Equip the cage with sturdy manzanita perches in places where you don't want to replace the perches off. Have plenty of toys, both of the disposable chewable kind and the more long-lasting washable acrylic plastic. A Jardine's Parrot will go through a lot of toys and bird-safe chewable tree branches.
Jardine's Parrot has a wonderful reputation, but all birds are individuals, and any Poicephalus can become very territorial and aggressive if not properly managed. You don't want this bird to become cage-bound, so invest in a good play gym. Teach your pet to step up on a hand-held perch on command, so that you can easily move the bird from the cage, without provoking a territorial bite.
The Jardine's Parrot, like all Poicephalus may be at risk for calcium deficiencies, unless they are exposed to natural sunlight or full spectrum light, since the vitamin D created by light helps their bodies use the calcium. A seed-based diet may not work for an indoor bird because it may not be able to properly digest dietary calcium without being exposed to the hours of sunlight it would get in Africa. Therefore, many experts strongly recommend a pellet-based diet formulated for the African parrots.
However, these intelligent birds should not be allowed to get bored on an all pellet diet. One good diet might be approximately half pellets and half a chopped salad with plenty of mixed fruits and vegetables. A few seeds and nuts can be added for variety, but be aware that the Jardine's Parrot has a well-known tendency to gain too much weight. You could hold out the nuts or sunflower seed as part of bonding or trick training In that way, you know exactly how much seed or how many nuts your bird is eating – and the bird associates you with a tasty treat.
Include plenty of dark green and dark orange or yellow vegetables in the Jardine's Parrot's chopped salad, as an additional source of healthy vitamin A. Keep a bag of clean, washed baby carrots on hand to offer as treats. However, never feed avocado or chocolate, since these foods are toxic to all parrots.
Written by Elaine Radford
quiet companion, vocal ability, coolest little guy, cuddly, good apartment birds, excellent mimics
firm boundaries, big beaks, lifelong battle, chew toys, expensive little birds
complex personality, independent midsized parrot, positive reinforcement training, smoke alarm
A friendly happy bird
Margarita liked to sing in the morning, and she played a lot with us during the day. We couldn't keep her in a cage, as she grew up, she soon learned how to open the door on her own (which was not a problem, because she would not escape) The little one did not fly very often around the house, only when she was startled by loud noises, so it’s best to keep them in a relaxed place.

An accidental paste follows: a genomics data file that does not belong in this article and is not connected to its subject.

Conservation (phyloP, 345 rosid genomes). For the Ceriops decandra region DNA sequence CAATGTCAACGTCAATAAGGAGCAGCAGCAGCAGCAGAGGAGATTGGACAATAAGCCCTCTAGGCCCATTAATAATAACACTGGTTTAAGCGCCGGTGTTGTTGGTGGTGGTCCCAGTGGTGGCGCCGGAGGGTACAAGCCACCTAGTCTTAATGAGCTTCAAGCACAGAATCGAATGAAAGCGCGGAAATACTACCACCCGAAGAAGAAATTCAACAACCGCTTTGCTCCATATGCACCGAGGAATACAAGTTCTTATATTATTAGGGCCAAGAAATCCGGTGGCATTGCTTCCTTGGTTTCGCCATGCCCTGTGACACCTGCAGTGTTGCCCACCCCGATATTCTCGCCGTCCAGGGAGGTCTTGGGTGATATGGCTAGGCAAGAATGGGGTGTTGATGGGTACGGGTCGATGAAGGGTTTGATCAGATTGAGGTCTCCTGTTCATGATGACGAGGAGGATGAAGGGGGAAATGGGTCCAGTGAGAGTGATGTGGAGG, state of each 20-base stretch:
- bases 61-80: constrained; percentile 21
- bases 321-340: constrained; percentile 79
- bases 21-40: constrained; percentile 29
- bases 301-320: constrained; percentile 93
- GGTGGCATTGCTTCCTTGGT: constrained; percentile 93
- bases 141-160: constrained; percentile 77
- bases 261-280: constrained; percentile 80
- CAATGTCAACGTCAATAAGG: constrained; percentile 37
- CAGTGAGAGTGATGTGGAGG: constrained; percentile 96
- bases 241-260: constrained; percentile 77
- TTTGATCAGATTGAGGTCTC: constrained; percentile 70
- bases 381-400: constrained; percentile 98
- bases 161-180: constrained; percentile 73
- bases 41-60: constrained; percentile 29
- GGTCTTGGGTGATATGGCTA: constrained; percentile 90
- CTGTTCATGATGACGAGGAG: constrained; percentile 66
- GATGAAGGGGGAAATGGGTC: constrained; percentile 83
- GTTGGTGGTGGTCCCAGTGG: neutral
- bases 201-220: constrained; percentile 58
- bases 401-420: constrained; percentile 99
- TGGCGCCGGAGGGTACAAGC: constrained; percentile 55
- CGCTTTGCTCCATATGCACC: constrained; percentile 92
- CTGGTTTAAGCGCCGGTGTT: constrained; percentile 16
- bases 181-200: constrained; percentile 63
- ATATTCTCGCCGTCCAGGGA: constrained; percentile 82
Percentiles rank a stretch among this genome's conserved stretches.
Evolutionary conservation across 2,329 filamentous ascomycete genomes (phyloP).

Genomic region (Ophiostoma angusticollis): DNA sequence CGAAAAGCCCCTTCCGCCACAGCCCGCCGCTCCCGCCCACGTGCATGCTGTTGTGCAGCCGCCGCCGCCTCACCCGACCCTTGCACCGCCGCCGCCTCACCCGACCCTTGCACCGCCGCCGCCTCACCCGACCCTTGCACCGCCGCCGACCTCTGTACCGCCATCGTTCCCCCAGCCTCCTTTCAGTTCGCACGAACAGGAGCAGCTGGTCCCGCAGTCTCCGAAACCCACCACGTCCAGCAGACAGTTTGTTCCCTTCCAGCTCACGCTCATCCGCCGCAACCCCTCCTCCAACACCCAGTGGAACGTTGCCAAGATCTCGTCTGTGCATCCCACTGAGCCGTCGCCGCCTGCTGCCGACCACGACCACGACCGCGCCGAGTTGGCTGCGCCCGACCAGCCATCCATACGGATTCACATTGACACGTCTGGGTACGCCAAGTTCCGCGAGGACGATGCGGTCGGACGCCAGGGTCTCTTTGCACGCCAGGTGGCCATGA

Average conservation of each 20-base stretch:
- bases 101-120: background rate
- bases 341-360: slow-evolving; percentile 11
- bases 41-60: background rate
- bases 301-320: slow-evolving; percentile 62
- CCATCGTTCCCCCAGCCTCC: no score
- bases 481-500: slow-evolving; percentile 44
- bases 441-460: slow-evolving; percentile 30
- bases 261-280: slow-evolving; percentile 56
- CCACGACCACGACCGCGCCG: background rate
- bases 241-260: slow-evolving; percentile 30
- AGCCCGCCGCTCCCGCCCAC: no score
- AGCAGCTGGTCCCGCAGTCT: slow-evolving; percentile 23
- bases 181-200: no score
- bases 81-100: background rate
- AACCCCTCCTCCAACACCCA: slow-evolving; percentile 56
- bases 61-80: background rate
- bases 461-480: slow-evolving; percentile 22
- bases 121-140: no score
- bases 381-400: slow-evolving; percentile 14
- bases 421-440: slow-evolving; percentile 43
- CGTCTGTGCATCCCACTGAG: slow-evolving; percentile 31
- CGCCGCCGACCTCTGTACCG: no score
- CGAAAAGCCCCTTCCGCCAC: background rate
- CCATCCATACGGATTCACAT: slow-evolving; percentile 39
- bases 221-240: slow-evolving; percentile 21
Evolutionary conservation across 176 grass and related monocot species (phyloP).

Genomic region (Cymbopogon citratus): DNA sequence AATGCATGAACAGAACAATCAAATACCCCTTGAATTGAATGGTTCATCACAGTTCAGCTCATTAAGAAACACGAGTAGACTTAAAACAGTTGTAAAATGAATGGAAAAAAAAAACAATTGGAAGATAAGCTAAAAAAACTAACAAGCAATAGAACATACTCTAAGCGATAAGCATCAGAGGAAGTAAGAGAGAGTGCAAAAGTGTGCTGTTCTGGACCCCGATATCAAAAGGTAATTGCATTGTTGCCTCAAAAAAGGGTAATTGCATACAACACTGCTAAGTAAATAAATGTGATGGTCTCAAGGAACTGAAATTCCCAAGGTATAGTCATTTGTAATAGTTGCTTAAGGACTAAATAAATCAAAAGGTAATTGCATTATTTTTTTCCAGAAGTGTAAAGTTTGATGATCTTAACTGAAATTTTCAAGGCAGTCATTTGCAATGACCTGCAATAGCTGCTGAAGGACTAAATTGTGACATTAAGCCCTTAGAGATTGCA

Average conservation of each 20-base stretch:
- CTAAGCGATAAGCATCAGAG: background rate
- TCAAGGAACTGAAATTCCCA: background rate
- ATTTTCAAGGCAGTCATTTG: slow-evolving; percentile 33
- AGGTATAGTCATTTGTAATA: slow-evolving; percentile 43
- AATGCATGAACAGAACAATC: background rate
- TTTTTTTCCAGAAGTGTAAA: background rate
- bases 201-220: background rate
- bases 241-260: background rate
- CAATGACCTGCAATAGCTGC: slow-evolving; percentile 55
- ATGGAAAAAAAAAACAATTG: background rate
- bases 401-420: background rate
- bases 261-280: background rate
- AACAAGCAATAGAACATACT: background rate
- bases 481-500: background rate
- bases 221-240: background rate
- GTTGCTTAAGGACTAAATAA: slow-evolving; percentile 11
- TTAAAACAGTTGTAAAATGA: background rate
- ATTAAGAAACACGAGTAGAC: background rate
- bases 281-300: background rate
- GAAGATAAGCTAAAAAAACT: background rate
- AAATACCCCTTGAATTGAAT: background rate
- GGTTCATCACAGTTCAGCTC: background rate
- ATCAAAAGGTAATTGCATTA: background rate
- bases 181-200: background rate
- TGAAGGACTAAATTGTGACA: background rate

Also, she would get nervous if strangers tried to pet her, she was not aggresive, but it’s good to give them some space.
Sadly, one day we were out all night, and when we came back home she was gone, apparently a large can fell to the floor, and Margarita flew away for the fright. We really miss her, she was the perfect bird, and my best friend.
From AngelicaMarina May 4 2015 4:52PM
My Jardine's Experiences
I was a breeder of Lesser Jardine's parrots for years. I originally chose them for their size and ability to speak but soon came to love everything about these personality filled birds.
My own pet Jardine - one of my babies - was named Topper. He was extremely affectionate, playful, and highly socialised. I taught him to be held upside down comfortably for grooming and vet visits. He loved to get head scratches and would move his chin under my fingers to make sure I hit the right spot. He used to preen my hair and nibble gently on my ears. He was a very good bird and rarely nipped.
He learned to talk fairly easily and had a number of words he used in context.
Unfortunately when I lost my home I had to place him with someone else as I could not have him where I went. It broke my heart and I still miss him very much.
I would recommend a Jardine's parrot to anyone who wants a bird that is affectionate and bonds deeply to its owner. But remember - because of this deep bonding this type of parrot will need a lot of individual time and attention every day. Jardine's get very depressed if they are neglected by their humans..
From roxybarb Nov 20 2014 10:01PM